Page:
The Stock Market
The Stock Market. It is something that comes up often in conversation but remains a big mystery for many.
For some, the Stock Market is a shiny example of what makes America great. For others, it is a den of the worst kind of thieves. But love it or hate it, it is an important part of American business.
So, what is it anyway, and how does it work?
It can be scary, being all alone
Suppose you are a Dutch merchant in, say, the 1600's and you want to make some serious guilder. What would you do?
One way is to send a ship to China or the East Indies to get spices, silks and so on to be brought back for a lot of $$$.
Good idea. But there are some challenges. First, it takes quite a bit of money to hire a ship, fit it out, and hire the crew. Also, the ship will be away for at least a year, plenty of time for there to be trouble along the way – for example, the ship could sink!
So you can do one of two things. If possible, you could pay for the whole thing yourself; you get all the profits but, if something goes wrong, you take the whole loss.
Otherwise, you could invite friends into the deal. As a group, you split the expenses, share the risk, and split any profits. Such a set up was called a "Joint-Stock company” or, in today's business world, a “Corporation.”
In a Joint-Stock company or Corporation, the ownership is broken into pieces called shares.
Each share gives the owner one vote in how the company is to be run.
Often the number of shares a person has depends on how much money they put into it. There is fairness to this. The more money someone puts into a corporation, the more they stand to lose if something goes wrong.
Periodically, the corporation will divide up the company earnings among the shareholders. An amount is assigned, a certain number of dollars for every share. This is called a “dividend.”
Some shares, such as those for the Federal Reserve Bank, are fixed to the holder and cannot be transferred to anyone else. Most other kinds, however, can be sold or transferred to anyone the holder of the stock wishes.
So if you have stock to sell, or wish to buy some, you need a market; a “Stock Market.” In the United States, the largest is the New York Stock Exchange located on Wall Street in New York City.
The story goes that this market began in 1792. On Wall Street, there was a beautiful buttonwood (American sycamore) tree that those wishing to trade stock would meet at, or in front of, to make trades.
Those who traded stocks decided to organize. Later, they found a building to trade in; a “stock exchange.”
To market, to market
So, how does the stock exchange work? Well, it doesn't work like the corner grocery store.
But more like a Mideast marketplace.
Actually, here is how it works.
Suppose you have some shares of the ACME company you want to sell, or you want to buy shares of Alakazam Salt and Pepper.
First, you contact a broker. A broker or brokerage is someone that has paid for the right to trade in the stock market.
Next, the broker sends “floor traders” to the floor of the Exchange.
If you want to sell your stock, these traders look for other traders wanting to buy. If you want to buy, they find people wanting to sell.
The floor traders agree on a price, and the stock is sold.
But it is the nature of markets that prices do not always stay the same. If more people want to buy a stock than those wanting to sell, the stock increases in value or price. But, if more people want to sell a stock than buy, the value or price goes down.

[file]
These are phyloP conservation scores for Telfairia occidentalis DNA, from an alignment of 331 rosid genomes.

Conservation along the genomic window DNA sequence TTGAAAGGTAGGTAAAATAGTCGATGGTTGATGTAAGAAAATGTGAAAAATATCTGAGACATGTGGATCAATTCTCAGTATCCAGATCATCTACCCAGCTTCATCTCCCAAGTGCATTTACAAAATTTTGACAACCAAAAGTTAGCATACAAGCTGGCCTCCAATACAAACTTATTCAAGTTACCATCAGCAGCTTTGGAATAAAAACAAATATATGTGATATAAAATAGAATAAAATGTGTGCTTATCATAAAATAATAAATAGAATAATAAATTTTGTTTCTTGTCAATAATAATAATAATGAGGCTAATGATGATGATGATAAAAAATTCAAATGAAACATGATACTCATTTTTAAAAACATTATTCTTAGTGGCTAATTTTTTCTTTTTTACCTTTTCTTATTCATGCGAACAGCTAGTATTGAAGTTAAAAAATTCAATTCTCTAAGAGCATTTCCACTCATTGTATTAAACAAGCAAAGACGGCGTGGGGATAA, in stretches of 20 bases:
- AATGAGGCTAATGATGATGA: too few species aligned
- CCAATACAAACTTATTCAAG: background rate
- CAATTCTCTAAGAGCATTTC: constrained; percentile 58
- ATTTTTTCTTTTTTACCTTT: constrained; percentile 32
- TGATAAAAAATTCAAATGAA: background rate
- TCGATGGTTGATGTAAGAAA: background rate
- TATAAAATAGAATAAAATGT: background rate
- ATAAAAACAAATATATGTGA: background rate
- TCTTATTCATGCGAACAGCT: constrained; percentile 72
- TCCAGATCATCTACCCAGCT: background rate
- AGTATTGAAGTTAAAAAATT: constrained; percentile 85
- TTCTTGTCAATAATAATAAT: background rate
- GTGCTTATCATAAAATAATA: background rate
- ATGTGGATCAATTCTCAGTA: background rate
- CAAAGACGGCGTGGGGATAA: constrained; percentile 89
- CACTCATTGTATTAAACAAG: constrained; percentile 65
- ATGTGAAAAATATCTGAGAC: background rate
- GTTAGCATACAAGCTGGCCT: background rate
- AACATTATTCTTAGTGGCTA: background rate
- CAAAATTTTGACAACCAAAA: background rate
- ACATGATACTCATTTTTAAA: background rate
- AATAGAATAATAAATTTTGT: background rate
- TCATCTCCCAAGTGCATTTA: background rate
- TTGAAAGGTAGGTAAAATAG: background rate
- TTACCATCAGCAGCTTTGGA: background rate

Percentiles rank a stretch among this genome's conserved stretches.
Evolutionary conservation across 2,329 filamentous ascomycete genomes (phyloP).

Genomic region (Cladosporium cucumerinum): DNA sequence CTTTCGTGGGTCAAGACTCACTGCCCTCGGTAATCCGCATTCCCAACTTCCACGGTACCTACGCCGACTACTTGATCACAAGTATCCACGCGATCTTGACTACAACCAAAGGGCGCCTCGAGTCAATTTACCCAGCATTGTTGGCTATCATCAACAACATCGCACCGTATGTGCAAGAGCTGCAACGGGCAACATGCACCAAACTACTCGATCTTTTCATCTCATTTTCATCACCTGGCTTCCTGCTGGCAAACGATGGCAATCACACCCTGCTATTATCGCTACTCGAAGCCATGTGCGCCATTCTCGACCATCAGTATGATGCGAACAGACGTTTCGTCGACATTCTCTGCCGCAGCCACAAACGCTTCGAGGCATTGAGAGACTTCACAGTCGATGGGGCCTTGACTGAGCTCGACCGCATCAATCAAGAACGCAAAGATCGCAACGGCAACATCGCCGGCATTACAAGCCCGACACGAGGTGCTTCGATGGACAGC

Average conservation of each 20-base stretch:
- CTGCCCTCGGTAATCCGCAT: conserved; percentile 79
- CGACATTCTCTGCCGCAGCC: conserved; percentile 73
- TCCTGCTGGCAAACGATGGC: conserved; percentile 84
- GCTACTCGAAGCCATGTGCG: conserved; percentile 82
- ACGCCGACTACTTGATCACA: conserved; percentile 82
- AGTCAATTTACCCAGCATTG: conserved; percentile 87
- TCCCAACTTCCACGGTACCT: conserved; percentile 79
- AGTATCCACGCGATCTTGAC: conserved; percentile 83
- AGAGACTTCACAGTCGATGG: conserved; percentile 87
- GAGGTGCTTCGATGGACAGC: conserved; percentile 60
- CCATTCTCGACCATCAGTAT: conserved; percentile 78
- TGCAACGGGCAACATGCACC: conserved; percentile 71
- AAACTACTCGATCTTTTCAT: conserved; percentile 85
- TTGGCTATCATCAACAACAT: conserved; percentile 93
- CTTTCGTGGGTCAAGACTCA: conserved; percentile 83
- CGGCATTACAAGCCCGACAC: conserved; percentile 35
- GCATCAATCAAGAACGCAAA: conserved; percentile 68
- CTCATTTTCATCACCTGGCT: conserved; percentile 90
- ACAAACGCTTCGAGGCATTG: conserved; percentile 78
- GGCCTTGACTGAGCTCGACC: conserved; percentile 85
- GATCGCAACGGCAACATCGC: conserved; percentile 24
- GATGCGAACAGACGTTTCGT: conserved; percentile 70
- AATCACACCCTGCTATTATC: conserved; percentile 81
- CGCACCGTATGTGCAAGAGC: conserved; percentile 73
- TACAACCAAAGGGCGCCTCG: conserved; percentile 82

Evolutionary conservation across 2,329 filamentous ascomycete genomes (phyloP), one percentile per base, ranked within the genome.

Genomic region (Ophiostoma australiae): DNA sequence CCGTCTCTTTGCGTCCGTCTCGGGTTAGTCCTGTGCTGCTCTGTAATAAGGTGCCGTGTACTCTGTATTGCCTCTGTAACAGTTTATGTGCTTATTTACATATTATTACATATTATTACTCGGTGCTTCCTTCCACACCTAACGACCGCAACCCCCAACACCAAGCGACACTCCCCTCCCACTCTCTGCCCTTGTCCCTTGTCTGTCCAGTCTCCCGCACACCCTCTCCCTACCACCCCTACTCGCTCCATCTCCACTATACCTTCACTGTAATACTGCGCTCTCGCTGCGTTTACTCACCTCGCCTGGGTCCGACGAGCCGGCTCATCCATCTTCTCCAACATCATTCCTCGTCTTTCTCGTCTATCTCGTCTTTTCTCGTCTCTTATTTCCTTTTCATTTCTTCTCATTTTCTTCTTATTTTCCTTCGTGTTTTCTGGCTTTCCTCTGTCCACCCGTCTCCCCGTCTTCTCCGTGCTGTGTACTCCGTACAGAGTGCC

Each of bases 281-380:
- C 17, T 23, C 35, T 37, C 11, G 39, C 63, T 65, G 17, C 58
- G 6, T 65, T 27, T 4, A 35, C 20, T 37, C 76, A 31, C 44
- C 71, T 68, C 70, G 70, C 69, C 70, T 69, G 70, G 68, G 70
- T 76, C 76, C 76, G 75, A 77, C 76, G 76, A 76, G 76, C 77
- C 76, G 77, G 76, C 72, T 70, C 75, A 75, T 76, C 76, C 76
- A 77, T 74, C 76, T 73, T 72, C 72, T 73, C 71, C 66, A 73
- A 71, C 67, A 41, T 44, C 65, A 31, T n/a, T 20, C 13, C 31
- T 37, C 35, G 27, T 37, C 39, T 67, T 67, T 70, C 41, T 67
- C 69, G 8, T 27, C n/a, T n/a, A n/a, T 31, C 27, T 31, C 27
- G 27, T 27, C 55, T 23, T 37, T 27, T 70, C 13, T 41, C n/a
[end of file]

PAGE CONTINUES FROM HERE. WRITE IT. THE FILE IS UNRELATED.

Stocks are always changing in value. This is why some try to "play the market," or buy stocks they feel will increase in value and make them money.
With so much money involved, there needs to be some way to see how the stock market as a whole is doing. The most famous way is the "Dow Jones Industrial Average." The "Dow" averages certain key companies to get a sense of how the market as a whole is doing.
Bull market – The overall value of stocks is going up for several days.
Bear market – The overall value of stocks is going down.
Crash – A day when the values of stock take a huge dive down. The most famous is the stock market crash of 1929.
Using stocks can be an effective way to raise money for a business as well as share risks. But it also provides a way for individuals across the country and indeed the world to participate in, and received befits from, the business activity of the nation. It can be viewed therefore as an original form of crowdfunding (such as GoFundMe).
The Solid Gold Cadillac
(1956) Laura Partridge, a minor shareholder with just 10 shares attends her first shareholder meeting. Enthusiastic about being there, she asks a lot of inconvenient questions of the board members and ends up embroiled in company politics among the major shareholders.
Don't worry about Laura, in the end, she does just fine.
Around the web
What are stocks?
I found a couple of videos explaining how stocks work, one by Wall Street Survivor and the other by Investopedia. Actually, the material is very similar, but different presentations might work better for people.
This is a series of fun videos explaining what stocks are, valued and traded using pizzas. The first I found answers to the question, what is the stock market? The second, how it works.
How the New York Stock Exchange Works
News segment where a reporter goes onto the floor of the exchange to learn how it all works.
Chicago Merc hand signals: Dying art
For many years floor traders would use a system of hand signals. While not used as much, this video quickly goes over some of the signals used. It is rather interesting to see the side video of actual traders using these signals.
Don't miss out on future posts! Sign up for our email list and like us on Facebook!
Check out more hot topics, go back to Home Page
Comments? You can contact me at email@example.com